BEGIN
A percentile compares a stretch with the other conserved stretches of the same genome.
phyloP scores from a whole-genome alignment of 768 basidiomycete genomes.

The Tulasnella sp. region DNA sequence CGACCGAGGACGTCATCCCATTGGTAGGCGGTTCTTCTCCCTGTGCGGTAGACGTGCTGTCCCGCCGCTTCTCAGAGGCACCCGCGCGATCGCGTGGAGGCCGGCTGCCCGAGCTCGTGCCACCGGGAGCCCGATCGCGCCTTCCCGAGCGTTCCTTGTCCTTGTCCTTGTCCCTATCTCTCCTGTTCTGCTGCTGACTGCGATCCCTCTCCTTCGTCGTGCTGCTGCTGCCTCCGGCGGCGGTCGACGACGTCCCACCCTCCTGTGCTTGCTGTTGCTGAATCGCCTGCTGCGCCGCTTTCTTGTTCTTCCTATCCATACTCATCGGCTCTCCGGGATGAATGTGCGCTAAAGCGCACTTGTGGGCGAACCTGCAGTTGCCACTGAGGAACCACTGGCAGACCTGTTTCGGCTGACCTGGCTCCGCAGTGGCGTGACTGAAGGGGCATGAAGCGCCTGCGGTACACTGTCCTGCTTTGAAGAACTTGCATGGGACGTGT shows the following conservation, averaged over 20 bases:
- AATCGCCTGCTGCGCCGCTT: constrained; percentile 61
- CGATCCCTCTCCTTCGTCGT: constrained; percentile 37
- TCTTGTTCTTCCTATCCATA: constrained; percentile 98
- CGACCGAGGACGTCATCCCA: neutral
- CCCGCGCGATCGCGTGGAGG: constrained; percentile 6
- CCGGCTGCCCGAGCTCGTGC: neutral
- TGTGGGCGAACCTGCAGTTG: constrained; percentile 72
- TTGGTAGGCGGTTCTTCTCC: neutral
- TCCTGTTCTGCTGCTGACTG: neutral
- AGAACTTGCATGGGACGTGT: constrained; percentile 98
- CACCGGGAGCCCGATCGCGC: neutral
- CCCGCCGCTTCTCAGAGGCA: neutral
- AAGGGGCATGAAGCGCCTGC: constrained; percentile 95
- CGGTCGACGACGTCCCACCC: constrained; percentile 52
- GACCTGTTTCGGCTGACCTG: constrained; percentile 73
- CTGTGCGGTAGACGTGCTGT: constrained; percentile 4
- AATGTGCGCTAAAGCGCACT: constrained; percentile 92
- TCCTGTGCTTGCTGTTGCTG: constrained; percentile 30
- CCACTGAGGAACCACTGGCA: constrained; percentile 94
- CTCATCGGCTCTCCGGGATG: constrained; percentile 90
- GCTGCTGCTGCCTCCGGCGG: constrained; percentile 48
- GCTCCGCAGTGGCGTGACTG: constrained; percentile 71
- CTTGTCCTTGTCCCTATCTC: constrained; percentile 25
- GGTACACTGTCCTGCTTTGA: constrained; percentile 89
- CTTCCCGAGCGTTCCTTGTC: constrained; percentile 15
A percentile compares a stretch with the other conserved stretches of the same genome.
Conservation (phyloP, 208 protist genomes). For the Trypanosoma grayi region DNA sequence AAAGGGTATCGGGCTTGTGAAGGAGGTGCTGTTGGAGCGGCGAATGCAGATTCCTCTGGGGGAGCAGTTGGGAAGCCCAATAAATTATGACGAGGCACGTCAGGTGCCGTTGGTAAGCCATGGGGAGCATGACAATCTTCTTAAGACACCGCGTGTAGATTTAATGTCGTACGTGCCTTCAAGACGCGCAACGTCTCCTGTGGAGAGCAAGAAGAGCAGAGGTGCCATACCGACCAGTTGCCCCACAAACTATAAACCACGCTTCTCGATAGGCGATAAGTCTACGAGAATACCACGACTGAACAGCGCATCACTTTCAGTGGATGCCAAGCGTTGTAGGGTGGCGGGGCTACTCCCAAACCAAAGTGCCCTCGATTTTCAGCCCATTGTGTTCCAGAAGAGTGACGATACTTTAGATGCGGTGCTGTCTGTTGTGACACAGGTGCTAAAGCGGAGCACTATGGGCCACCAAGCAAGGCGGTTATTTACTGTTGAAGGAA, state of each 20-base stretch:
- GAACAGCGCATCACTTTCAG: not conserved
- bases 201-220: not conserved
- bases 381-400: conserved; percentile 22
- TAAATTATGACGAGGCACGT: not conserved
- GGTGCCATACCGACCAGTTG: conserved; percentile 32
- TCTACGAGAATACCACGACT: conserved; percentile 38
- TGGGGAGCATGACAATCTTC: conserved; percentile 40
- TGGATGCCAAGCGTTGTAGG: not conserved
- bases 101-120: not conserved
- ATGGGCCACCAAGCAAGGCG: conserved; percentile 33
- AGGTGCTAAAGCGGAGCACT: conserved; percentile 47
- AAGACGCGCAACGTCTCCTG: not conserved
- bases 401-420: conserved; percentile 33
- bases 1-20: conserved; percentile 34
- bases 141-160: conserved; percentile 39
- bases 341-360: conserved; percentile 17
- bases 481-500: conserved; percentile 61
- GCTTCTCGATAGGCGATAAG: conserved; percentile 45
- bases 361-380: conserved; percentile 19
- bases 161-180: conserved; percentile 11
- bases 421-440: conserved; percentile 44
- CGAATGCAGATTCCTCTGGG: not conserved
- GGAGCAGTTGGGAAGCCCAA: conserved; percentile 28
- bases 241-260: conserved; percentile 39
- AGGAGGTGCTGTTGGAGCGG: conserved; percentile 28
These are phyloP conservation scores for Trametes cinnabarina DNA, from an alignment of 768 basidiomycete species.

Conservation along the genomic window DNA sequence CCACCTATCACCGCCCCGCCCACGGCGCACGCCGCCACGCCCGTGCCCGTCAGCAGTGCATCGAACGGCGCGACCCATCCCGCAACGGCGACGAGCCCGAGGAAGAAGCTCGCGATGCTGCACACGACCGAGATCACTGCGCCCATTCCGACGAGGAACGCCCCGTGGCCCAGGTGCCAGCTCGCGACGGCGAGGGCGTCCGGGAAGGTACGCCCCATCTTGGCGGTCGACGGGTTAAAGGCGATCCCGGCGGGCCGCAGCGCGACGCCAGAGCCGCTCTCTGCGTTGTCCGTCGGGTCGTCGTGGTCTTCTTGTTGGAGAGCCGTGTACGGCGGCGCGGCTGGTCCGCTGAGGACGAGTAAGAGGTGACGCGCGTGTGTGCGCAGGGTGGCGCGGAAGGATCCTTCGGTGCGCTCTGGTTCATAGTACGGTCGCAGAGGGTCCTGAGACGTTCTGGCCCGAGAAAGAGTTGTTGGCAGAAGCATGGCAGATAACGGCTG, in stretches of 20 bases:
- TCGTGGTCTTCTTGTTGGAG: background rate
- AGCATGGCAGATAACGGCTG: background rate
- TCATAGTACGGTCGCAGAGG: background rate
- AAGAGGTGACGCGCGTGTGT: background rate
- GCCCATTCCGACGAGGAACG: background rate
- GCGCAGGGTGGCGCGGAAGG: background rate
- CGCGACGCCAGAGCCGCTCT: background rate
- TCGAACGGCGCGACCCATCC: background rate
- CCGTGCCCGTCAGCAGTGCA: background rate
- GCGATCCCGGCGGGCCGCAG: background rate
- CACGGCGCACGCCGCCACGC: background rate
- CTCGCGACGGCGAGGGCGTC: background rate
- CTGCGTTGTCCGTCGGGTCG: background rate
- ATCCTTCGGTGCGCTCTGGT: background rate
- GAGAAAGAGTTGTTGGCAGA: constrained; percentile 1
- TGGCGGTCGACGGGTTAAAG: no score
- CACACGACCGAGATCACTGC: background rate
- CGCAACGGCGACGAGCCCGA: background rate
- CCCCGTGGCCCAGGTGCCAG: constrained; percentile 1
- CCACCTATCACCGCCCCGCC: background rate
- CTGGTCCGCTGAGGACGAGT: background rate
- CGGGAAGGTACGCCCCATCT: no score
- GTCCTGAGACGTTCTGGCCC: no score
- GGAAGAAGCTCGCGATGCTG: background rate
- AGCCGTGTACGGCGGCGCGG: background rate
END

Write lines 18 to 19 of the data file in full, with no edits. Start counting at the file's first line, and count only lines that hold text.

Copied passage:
- GACCTGTTTCGGCTGACCTG: constrained; percentile 73
- CTGTGCGGTAGACGTGCTGT: constrained; percentile 4